Thank you Broyce Thompson
Broyve is the editorial director of the BUILDER group of magazines published by Hanley Wood, LLC.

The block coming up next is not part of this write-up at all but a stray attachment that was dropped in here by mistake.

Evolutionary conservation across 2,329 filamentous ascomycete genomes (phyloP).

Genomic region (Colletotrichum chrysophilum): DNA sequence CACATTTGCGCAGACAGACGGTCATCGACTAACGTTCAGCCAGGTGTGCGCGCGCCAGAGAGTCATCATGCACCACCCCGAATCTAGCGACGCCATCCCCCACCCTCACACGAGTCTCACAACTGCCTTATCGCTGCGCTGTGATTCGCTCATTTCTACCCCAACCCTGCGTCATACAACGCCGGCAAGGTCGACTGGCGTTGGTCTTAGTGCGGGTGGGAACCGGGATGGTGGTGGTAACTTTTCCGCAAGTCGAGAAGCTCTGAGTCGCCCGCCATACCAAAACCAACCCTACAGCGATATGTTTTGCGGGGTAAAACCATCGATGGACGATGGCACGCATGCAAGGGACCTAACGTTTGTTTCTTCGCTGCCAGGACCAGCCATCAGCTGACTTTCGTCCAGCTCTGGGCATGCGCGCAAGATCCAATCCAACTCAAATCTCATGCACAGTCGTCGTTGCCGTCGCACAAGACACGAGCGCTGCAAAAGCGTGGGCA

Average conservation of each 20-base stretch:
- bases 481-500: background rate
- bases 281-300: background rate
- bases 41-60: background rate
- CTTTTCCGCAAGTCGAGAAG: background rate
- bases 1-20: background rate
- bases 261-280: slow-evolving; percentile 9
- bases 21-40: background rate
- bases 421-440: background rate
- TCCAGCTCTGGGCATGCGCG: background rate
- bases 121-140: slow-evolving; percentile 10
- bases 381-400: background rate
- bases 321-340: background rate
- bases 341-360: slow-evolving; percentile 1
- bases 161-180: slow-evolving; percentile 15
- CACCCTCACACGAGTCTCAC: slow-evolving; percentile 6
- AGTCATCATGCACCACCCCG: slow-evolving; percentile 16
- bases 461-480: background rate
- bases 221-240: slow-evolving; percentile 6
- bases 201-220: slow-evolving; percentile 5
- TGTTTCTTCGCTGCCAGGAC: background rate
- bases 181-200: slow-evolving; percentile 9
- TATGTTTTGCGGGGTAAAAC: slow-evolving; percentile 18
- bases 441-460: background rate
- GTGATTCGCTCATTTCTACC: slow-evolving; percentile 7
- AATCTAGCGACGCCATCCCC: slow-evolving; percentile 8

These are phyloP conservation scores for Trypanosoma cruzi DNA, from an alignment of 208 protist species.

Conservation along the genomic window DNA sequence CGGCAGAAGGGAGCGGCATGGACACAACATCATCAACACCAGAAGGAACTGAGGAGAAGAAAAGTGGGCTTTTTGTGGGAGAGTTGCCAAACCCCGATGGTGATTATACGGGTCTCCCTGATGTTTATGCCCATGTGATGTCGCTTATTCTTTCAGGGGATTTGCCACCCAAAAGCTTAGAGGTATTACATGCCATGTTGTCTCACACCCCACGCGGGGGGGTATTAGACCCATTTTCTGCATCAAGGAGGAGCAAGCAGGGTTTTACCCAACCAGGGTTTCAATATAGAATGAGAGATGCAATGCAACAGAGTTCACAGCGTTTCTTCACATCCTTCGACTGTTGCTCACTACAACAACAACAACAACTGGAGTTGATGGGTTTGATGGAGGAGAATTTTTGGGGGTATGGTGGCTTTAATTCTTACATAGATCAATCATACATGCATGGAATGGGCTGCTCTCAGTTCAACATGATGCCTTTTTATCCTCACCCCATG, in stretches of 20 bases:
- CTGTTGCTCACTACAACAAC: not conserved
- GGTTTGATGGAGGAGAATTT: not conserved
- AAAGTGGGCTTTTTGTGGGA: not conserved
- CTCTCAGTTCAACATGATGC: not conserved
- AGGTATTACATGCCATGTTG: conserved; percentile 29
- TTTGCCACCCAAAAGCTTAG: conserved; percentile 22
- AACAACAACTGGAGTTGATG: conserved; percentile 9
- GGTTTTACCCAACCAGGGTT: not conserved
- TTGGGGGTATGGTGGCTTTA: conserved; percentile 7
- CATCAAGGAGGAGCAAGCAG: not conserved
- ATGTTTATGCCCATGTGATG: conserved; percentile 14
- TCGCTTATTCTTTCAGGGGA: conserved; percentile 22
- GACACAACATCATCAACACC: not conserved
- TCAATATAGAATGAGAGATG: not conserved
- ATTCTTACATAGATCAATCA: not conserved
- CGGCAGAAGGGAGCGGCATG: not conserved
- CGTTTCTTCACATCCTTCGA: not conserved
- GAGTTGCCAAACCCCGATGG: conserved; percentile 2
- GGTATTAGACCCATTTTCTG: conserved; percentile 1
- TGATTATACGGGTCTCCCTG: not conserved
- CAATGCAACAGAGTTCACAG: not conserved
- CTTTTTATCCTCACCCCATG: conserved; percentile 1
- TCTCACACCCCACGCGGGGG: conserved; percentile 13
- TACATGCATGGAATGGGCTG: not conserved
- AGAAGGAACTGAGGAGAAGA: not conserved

It's No Time to Fall in Love with Land Again Word is filtering in from markets throughout the country: The biggest builders are paying too much for finished lots. Critics, mostly the private builders who bid too low, worry that this could lead to another cycle of home price over-heating, with calamitous results if builders fail to sell homes.Many builders who are buying these lots, though, are close to running out of land on which to build. Others want to prepare for a likely rebound in the housing market later in the year. How much will finished lots command then? The problem is that builders who pay too much for land now probably won't have the benefit of rising house prices later in the year that could bail them out of a bad transactions. A glut of resales and foreclosures is likely to keep a lid on home prices throughout the year.This is a dangerous time for builders that managed to survive the downturn. It's a mistake to try to re-coup profits too quickly. If the market falters, companies that over-extend will be hard-pressed to find the cash to sustain operations. A measured approach is what's called for.Dirt may still decline in value. Many banks still haven't liquidated their lots, notes Chuck Shinn, the esteemed consultant from Littleton, Co. "This not the time to start stockpiling lots....In past cycles lots held their value until the end and then the bottom dropped out." We're entering a new era that will benefit the strongest operators, the builders who have firm control over costs and processes, the builders who know how to create real value for buyers, in energy-efficient homes and desirable communities. That discipline must extend to land acquisition as well. Buying land is the biggest risk that private, or public, companies take. Make triple sure that each deal really works. Better yet, try to get someone else to hold the bag. · Posted By: bthompson (Bio) at 11:19 AM